Prabowo, N.E. and Foster, H.L. (1998). Variation in oil and kernel extraction rates of palms in North Sumatra due to nutritional and climatic factors. In: Proc. 1998 International Oil Palm Conference. ‘Commodity of the past, today and the future’ (Eds. A. Jatmika et al.), Indonesia Oil Palm Research Institute, Medan, Indonesia, pp. 275-286.

Prabowo, N.E. and Foster, H.L. (2006). Nutrient uptake and fertilizer recovery efficiency. In: Proc. Workshop on Nutrient Needs in Oil Palm: A dialog among experts, Singapore.

Sinurat, A.P., Purwadaria, T., Ketaren, P.P., Pasaribu, T. (2014). Substitution of soybean meal with enriched palm kernel meal in laying hens diet. Indonesian Journal of Animal and Veterinary Sciences (JITV), 19:159-238.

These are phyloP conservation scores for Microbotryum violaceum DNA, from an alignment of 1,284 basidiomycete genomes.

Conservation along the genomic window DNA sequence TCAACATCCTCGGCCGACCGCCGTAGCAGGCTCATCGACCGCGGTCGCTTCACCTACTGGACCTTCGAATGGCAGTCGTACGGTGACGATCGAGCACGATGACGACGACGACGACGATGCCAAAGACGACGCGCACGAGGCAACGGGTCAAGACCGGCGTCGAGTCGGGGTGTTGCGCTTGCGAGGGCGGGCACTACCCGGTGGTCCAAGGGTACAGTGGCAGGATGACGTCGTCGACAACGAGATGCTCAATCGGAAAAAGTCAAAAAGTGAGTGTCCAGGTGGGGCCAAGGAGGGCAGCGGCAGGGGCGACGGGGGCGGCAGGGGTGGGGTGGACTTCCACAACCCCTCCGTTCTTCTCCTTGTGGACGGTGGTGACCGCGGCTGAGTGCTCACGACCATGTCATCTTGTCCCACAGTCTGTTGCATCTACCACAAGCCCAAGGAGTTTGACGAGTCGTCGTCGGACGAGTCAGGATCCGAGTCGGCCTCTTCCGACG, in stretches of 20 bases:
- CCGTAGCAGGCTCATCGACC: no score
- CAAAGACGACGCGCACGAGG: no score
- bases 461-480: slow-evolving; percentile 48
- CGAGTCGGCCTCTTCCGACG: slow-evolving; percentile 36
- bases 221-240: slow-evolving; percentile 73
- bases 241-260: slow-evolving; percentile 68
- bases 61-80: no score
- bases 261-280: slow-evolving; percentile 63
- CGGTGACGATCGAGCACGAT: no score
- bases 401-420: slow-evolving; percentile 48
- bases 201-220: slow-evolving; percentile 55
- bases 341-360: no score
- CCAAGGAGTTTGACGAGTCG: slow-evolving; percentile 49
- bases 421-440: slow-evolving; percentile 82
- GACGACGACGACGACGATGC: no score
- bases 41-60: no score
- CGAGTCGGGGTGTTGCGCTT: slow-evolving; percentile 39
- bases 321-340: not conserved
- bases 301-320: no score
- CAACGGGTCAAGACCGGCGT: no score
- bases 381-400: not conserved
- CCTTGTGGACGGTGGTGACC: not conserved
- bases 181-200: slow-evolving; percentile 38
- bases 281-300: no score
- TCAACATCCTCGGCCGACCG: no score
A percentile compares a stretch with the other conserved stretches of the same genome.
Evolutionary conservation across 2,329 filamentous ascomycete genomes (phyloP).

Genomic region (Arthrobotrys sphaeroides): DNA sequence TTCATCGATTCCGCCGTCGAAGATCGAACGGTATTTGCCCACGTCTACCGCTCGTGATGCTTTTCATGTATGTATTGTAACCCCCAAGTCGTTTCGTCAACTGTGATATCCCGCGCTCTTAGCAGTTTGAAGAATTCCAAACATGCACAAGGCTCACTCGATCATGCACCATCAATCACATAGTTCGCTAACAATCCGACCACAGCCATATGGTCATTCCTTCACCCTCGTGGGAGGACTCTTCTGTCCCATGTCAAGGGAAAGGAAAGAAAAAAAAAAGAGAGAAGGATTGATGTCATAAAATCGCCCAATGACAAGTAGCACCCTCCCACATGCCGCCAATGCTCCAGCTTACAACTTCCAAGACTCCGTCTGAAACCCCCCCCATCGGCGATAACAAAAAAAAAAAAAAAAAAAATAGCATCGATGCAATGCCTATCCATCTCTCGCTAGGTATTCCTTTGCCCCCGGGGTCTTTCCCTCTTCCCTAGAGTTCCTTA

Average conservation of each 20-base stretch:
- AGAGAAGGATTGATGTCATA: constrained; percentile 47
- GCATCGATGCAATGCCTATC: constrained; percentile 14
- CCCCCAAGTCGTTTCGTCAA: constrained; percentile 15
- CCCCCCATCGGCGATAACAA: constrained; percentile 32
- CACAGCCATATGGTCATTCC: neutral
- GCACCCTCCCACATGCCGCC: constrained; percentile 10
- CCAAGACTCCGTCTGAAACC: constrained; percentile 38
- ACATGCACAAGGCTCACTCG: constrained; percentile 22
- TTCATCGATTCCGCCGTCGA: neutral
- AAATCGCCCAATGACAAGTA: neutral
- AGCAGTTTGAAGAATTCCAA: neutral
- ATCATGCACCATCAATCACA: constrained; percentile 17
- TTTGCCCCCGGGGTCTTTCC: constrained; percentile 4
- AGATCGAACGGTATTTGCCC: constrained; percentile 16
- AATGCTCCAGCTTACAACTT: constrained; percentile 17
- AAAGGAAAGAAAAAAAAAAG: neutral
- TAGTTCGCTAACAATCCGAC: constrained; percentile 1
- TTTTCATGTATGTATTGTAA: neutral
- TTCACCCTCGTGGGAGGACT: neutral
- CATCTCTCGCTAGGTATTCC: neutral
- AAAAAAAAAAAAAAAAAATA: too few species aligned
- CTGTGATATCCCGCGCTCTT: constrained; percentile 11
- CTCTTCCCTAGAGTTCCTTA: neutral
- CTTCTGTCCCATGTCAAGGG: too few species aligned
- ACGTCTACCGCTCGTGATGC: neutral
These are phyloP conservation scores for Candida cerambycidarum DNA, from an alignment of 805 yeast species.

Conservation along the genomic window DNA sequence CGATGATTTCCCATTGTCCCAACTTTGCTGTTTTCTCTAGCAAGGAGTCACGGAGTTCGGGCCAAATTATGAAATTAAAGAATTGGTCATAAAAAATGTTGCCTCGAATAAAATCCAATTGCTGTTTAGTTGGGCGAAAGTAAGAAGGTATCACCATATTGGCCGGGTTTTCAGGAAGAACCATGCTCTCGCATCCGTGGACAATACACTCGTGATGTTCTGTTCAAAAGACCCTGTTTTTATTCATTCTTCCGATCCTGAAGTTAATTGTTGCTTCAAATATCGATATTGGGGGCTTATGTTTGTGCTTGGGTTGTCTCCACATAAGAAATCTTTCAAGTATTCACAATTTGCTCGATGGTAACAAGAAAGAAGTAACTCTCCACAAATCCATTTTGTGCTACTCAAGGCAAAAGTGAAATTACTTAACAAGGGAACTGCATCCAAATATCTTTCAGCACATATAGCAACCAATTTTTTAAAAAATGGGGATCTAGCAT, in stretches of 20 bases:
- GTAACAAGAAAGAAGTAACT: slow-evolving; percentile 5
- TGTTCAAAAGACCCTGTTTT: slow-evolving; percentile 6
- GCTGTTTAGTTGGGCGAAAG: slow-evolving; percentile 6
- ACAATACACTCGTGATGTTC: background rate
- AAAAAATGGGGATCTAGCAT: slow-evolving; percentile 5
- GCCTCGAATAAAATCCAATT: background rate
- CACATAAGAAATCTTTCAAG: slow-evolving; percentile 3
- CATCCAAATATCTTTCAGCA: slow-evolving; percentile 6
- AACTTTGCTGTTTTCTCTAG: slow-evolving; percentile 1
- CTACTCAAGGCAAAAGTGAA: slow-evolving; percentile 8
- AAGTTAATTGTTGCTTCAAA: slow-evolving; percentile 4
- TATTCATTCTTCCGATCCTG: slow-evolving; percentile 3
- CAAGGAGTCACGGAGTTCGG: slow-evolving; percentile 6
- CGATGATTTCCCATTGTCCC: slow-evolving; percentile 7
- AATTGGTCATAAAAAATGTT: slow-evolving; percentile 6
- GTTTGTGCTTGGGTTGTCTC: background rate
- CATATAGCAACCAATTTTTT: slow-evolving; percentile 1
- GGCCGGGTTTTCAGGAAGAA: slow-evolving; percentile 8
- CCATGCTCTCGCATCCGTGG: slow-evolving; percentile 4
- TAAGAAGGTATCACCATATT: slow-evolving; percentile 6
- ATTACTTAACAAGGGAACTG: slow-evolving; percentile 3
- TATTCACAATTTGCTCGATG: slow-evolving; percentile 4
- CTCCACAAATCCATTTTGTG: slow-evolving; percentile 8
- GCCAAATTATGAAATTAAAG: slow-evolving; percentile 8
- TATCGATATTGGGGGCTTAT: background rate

IPNI Newsletter 2017-3 Oil for Thought.pdfIPNI Newsletter 2017-3 Oil for Thought.pdf

New Book (Free Download)
We recently launched the Bahasa Indonesia version of the book "4R Plant Nutrition: A Manual for Improving the Management of Plant Nutrition". Click on the title to access the eBook: 4T Hara Tanaman: Pedoman Peningkatan Manajemen Hara Tanaman


Revitalizing the agricultural sector
“President Joko “Jokowi” Widodo has challenged the Bogor Institute of Agriculture to design a new development model to revitalize the agricultural sector. Though its role in the economy has declined, agriculture is still a very important source of livelihood for people in rural areas who account for around 40 percent of the total population.”

Source: The Jakarta Post, September 11, 2017

Indonesia to increase palm oil production to 42 million tons by 2020